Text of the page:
Introducing a Personal Boundary for Horizon Worlds and Venues

Oculus Blog
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Posted by Vivek Sharma, Vice President, Horizon
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February 4, 2022
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Update March 14, 2022:

Today, we’re announcing an update to our recently launched Personal Boundary for Horizon Worlds that will give people more control over their VR experience. The roughly 4-foot distance between your avatar and others will remain on by default for non-friends, and now you’ll be able to adjust your Personal Boundary from the Settings menu in Horizon Worlds.

Based on community feedback, you can now choose from three options that give our community more customized controls so they can decide how they want to interact in their VR experiences:

  • On for Non-Friends: The default on setting—your Personal Boundary is set to a roughly 4-foot distance between your avatar and those of anyone not on your friends list
  • On for Everyone: Your Personal Boundary is set to a roughly 4-foot distance between your avatar and any others
  • Off: Your roughly 4-foot Personal Boundary is off, but we will still provide a small personal boundary to prevent unwanted interactions (this was standard prior to the launch of Personal Boundary)

These new options should make it easier to high-five, fist-bump, and take selfies with other avatars while in Horizon Worlds. And when two people meet, Personal Boundary will default to the more restrictive setting (for example, if your Personal Boundary is Off but the avatar you’re interacting with has Personal Boundary set to On for Everyone, there will be a roughly 4-foot distance between you). In Horizon Venues, Personal Boundary will be default on at roughly 4 feet for everyone.

Developing for VR presents what are perhaps some of the hardest challenges we’ve tackled in a generation of computing now that we’re no longer limited by fixed viewpoints and traditional flatscreen devices. By preventing avatars from coming within a set distance of each other, Personal Boundary creates more personal space for people and makes it easier to avoid unwanted interactions. We’ll continue to iterate and make improvements as we learn more about how Personal Boundary impacts people’s experiences in VR.


Today, we’re announcing Personal Boundary for Horizon Worlds and Horizon Venues. Personal Boundary prevents avatars from coming within a set distance of each other, creating more personal space for people and making it easier to avoid unwanted interactions. Personal Boundary will begin rolling out today everywhere inside of Horizon Worlds and Horizon Venues, and will by default make it feel like there is an almost 4-foot distance between your avatar and others. Over time, we’ll continue to make improvements as we learn how this affects people’s experiences.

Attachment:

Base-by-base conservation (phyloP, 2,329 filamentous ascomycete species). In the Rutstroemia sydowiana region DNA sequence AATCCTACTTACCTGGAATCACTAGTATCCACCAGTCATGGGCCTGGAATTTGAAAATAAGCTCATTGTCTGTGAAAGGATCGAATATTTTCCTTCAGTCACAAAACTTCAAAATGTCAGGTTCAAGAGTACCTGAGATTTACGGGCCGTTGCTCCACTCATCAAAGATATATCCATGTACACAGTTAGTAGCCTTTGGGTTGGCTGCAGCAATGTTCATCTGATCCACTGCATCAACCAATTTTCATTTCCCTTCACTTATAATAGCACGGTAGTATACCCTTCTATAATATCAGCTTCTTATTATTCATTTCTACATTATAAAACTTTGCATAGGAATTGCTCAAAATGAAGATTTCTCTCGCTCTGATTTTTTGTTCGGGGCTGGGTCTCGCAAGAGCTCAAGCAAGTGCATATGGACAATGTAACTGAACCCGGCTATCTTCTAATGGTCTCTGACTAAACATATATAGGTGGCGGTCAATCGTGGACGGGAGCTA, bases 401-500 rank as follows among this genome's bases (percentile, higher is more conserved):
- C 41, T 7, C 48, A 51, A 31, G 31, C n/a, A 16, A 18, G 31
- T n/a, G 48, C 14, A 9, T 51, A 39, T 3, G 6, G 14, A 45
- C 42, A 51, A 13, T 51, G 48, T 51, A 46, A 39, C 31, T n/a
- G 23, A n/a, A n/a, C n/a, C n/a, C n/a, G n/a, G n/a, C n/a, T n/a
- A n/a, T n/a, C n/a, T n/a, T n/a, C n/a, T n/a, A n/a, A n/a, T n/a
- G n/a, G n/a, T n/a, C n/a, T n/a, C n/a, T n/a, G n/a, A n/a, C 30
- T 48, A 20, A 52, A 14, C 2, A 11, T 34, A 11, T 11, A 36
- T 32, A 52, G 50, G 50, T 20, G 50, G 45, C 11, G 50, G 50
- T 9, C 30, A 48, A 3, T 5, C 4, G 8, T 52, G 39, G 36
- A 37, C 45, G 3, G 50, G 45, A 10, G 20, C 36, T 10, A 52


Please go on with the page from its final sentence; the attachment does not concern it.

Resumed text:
How It Works

A Personal Boundary prevents anyone from invading your avatar’s personal space. If someone tries to enter your Personal Boundary, the system will halt their forward movement as they reach the boundary. You won’t feel it—there is no haptic feedback. This builds upon our existing hand harassment measures that were already in place, where an avatar’s hands would disappear if they encroached upon someone’s personal space.

Note that the Personal Boundary won’t be visible like you see in the screenshot. The purpose of this screenshot is to illustrate the concept of the new Personal Boundary.

Setting New Norms for Social VR

We are intentionally rolling out Personal Boundary as always on, by default, because we think this will help to set behavioral norms—and that’s important for a relatively new medium like VR. In the future, we’ll explore the possibility of adding in new controls and UI changes, like letting people customize the size of their Personal Boundary.

Note that because Personal Boundary is the default experience, you’ll need to extend your arms to be able to high-five or fist bump other people’s avatars in Horizon Worlds or in Horizon Venues.

The Road Ahead

Virtual reality can and should be for everyone. And we’re constantly working to improve people’s experience in VR, gathering feedback from the community to inform our work as we continue to iterate and make improvements.

We believe Personal Boundary is a powerful example of how VR has the potential to help people interact comfortably. It’s an important step, and there’s still much more work to be done. We’ll continue to test and explore new ways to help people feel comfortable in VR.